Summary: If you are going full frame and don't want to spend for a brand new camera, then the D700 is a great choice. Low light and sharp photo's are first rate, however, you do need good glass to accomplish this. The camera alone will not make great photo's. This is not your light weight camera. If you are looking for that, then this is not the one for you.
Summary: I am a pro photographer - This camera is simply the best full frame. The file sizes are manageable, and I can still print 6 foot by 4 foot images should I choose (Don't believe the megapixel hype). I've owned this camera for a few years now and it's yet to disappoint. Couple it with a 24-70 F2.8 or 50mm F1.4 and it's magic.
Excerpt: Pros : - EVERYTHING except for the cam jpg engine. Usable iso 4500-6400 (and sometimes 8000!) were a REAL revolution. Cons : - Disappointing cam jpgs : sky banding (a real problem...), clipping (red channel and some whites). I switched from raw+jpg (first 1-2 years) to raw only... - Bulky and heavy with the 28-300 and the SB-800. Conclusion : Great... what else?
Excerpt: I bought my D700 back in December of 2010. I used it for 2 full years and I just checked the shutter count and it has taken 150,150 shots! So yes, I've used it heavily, mostly model shoots --some studio and some on location. This camera became a part of me and it was very hard to switch to anything else.
Summary: Nikon's original 12.1-megapixel FX-format (23.9 x 36mm) CMOS sensor: Teamed with Nikon's exclusive EXPEED digital image processing, the D700 delivers breathtakingly rich image quality. Continuous shooting up to 5 frames per second: Shoot at up to 8 frames per second with the optional MB-D10 Multi-power Battery Pack. Two Live View shooting modes: Choose from hand-held or tripod modes to suit shooting requirements.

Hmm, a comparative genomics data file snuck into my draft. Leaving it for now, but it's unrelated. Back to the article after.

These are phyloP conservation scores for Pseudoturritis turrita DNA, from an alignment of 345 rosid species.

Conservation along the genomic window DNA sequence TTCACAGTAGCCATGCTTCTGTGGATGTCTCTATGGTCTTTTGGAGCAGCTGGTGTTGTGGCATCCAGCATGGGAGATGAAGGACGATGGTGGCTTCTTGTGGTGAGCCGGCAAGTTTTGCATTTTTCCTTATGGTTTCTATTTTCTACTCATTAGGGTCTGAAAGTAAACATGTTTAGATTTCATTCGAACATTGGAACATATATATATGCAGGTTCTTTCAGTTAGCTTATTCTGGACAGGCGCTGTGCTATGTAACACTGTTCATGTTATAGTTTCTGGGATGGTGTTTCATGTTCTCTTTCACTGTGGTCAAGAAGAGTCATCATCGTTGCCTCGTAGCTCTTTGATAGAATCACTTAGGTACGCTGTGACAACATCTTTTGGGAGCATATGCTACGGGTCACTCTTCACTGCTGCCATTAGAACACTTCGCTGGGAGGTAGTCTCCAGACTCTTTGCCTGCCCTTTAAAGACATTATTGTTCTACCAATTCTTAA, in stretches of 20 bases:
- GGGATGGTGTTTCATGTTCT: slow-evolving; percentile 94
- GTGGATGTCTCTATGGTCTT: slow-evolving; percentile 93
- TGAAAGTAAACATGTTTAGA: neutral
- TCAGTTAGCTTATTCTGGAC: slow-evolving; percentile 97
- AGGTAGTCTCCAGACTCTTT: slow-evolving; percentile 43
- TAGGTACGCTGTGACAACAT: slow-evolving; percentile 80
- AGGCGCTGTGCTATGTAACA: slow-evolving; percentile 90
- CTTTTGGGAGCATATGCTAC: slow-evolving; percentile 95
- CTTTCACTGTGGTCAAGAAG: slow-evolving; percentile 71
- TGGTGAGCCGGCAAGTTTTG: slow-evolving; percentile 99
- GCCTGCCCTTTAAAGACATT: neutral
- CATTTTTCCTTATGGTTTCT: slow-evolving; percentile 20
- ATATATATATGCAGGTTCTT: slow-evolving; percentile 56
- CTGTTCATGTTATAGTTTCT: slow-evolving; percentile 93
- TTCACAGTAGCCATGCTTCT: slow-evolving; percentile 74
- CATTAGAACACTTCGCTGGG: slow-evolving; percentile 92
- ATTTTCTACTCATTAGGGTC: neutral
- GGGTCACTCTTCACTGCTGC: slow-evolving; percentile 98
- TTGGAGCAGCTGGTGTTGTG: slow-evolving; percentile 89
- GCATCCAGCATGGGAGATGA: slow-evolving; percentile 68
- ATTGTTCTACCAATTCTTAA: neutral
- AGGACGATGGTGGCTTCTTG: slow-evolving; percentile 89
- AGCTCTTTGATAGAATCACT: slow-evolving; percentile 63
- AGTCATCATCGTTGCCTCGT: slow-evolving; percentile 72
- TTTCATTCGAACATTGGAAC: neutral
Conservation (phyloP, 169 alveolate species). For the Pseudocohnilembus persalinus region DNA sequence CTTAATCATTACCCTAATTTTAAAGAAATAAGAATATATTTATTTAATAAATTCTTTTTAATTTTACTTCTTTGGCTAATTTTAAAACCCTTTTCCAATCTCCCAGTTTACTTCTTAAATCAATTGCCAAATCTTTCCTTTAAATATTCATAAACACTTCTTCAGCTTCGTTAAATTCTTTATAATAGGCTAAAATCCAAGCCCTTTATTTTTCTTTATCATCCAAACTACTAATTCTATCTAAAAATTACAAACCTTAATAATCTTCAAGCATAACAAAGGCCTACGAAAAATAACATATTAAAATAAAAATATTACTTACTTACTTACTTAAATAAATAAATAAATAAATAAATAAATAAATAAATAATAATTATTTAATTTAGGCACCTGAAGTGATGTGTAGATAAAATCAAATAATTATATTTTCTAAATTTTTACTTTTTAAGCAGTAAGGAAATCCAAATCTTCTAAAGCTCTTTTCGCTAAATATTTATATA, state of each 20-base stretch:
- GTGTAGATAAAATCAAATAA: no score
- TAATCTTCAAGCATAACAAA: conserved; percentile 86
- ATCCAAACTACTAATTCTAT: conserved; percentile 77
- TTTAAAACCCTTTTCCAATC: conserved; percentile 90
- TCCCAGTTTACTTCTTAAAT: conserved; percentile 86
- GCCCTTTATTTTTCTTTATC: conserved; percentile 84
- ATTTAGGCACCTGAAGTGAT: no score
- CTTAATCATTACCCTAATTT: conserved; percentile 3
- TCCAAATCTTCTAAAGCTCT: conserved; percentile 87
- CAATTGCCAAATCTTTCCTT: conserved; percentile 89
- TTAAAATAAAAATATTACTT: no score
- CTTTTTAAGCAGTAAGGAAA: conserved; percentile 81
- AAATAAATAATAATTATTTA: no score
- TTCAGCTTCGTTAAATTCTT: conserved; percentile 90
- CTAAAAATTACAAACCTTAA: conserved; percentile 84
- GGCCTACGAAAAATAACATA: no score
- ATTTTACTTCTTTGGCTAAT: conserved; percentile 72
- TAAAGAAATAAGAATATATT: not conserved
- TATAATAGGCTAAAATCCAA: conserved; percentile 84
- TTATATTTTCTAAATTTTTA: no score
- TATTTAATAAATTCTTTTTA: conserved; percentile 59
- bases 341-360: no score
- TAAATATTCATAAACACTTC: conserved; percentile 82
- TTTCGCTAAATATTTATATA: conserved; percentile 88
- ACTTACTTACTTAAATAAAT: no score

Summary: This is probably the most reliable full frame digital camera Nikon has produced to date. No flaky left side AF problems like the D800 and no oil/dirt on the sensor problems like the D600. It doesn't do video like either of those cameras, only has 12 megapixels, and doesn't have as much dynamic range, but apparently remains the camera of choice for many stills-only dedicated pros who don't want any issues and just want to shoot away.
Summary: I have two of them. bought one, and when I have worked with it for a day I bought one more. A perfect tool for a photographer. With a grip clipped on itÂ´s a D3. Very good qualityfeeling. But needs good lenses. This camera have everything you need. And more!
Pros: Versaltility. A realy protool for everything.
Cons: 12 mp But isÂ´s good enoght. Heavy with grip on.
Under the circumstances, D700 is the best camera for my top AIS lenses.
23 February 2013
Summary: There are two reasons I bought the Nikon D700 in February 2013 -- after it was discontinued. 1. I have had the Nikon D300 for years, but wanted a full frame camera to take full advantage of my top quality manual lenses. I like the slow pace of manual photography. 2. My son had outgrown his D70s and he likes manual photography too. I considered the D600, but missed the AF-ON button and the direction pad center button zoom.